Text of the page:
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cremcaramel

My idea of the perfect dessert involves custard in any shape or form. That a few simple, everyday ingredients can be applied to heat to produce such a rich and silky concoction is surely one of the great feats of civilization, right up there with the invention of stiletto heels and landing a man on the moon. Add a bit of caramel into the mix and I swoon like a nineteenth century maiden in an Edith Wharton novel.

Crème caramel, also known as flan in Spanish-speaking countries and in North America, is a custard dessert with a layer of soft caramel on top. It is similar to crème brûlée, which is custard with a hard caramel top. However, crème caramel is usually served unmolded, and because of this, it calls for more eggs and egg yolks than custards served directly from ramekins or other serving dishes.

Although crème caramel originated in Spain, it spread in popularity across Western Europe and much of the world. Packaged versions of this dessert are ubiquitous in Japan and are called “purin”, which means custard pudding. It is also common in the Philippines and Vietnam, as well as South American countries like Argentina and Uruguay, where it is usually eaten with dulce de leche.

The recipe I submit to you today is Julia Child’s crème renversée au caramel–unmolded caramel custard. It requires the additional caramel recipe on page 584 of Mastering the Art of French Cooking. You line your ramekins or molds with the caramel, fill it with custard, and then bake in a water bath to ensure slow and even cooking. It can seem a little complicated but crème caramel is actually quite simple to make and it never fails to impress.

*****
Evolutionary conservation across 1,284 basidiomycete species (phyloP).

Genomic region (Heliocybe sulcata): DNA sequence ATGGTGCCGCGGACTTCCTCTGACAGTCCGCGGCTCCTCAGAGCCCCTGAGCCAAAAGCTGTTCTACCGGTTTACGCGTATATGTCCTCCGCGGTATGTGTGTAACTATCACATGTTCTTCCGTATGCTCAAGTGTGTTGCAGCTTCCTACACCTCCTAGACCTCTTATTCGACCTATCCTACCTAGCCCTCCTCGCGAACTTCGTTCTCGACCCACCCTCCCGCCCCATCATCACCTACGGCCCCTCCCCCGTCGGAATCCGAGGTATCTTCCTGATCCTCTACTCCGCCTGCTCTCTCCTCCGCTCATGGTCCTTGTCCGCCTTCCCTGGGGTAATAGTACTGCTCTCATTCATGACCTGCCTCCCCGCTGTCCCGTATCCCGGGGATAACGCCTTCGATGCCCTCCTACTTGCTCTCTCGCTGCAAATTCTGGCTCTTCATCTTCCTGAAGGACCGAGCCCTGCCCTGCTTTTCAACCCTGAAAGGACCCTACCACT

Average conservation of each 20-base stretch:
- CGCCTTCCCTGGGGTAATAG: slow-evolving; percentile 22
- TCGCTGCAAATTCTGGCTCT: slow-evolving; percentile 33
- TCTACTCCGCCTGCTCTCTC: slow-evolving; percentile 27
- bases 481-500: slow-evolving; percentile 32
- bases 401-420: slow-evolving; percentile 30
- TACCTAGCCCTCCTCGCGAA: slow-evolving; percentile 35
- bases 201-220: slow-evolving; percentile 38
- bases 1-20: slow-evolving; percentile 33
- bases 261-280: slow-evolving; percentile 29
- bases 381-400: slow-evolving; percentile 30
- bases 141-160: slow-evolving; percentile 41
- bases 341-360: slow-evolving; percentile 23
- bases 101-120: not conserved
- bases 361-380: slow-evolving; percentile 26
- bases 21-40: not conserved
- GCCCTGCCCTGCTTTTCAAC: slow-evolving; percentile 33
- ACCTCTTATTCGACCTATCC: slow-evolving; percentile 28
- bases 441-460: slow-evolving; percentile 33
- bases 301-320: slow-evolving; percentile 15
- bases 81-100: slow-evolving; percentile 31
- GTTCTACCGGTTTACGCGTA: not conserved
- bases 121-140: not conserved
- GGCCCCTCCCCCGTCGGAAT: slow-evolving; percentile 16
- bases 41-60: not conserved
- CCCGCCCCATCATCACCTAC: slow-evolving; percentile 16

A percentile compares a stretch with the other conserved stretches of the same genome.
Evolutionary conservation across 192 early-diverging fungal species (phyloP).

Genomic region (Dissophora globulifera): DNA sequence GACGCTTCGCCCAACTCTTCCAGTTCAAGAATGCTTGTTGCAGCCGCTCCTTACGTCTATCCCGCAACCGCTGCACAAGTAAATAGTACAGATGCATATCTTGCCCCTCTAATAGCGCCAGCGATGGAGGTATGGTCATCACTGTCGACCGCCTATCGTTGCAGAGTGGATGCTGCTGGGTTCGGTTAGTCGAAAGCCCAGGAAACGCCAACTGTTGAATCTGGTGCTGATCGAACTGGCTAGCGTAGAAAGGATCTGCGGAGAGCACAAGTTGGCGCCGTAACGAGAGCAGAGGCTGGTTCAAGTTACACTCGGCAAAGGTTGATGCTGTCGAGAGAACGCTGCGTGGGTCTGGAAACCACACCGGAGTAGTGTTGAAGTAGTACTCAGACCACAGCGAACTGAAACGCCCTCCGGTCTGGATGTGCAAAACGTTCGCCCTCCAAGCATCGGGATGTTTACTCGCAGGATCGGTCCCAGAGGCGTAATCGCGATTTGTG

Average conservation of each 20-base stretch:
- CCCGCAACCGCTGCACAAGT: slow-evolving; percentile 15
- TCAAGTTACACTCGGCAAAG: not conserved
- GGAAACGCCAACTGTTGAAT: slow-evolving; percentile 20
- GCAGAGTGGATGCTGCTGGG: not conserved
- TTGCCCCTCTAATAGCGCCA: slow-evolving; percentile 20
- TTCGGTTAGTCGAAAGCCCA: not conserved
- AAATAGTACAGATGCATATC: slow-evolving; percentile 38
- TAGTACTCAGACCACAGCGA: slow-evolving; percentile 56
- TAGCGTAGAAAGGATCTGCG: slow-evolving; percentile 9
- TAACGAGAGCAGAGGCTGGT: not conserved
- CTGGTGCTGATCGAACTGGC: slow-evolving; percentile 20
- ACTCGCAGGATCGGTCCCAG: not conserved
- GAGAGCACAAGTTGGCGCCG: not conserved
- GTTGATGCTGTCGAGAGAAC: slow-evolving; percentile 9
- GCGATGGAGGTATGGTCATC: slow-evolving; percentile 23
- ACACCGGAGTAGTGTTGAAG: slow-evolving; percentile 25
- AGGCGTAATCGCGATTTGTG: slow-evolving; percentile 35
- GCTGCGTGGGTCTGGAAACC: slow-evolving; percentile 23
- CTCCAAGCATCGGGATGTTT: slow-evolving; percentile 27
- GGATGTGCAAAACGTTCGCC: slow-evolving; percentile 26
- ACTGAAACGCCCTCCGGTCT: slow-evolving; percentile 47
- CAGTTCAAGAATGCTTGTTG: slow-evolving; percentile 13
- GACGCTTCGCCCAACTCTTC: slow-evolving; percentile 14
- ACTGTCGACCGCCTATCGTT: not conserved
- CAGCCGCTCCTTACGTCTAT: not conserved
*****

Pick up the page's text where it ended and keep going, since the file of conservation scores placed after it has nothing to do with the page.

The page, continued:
Crème Renversée au Caramel

by Julia Child, from Mastering the Art of French Cooking

serves 4-6 people

for the caramel:

2/3 cup sugar

1/3 cup water

Add sugar and water to a heavy stainless steel saucepan and cook over medium heat until the sugar has dissolved. When it starts to brown, swirl the saucepan around but do not stir. This will ensure that the sugar turns color evenly and will help wash any crystals off the side. When it is thick and a light, nutty brown, remove from heat and pour directly into molds; swirl each mold to coat evenly with the caramel.

for the custard:

Ingredients:

2 1/2 cups milk

1/2 cup sugar

3 eggs

3 egg yolks

1 teaspoon vanilla extract, or 1 vanilla bean

Directions:

1) Bring the milk and vanilla bean (if you are using) to just below a simmer in a saucepan. Let the vanilla steep in the milk while you prepare the rest of the custard ingredients.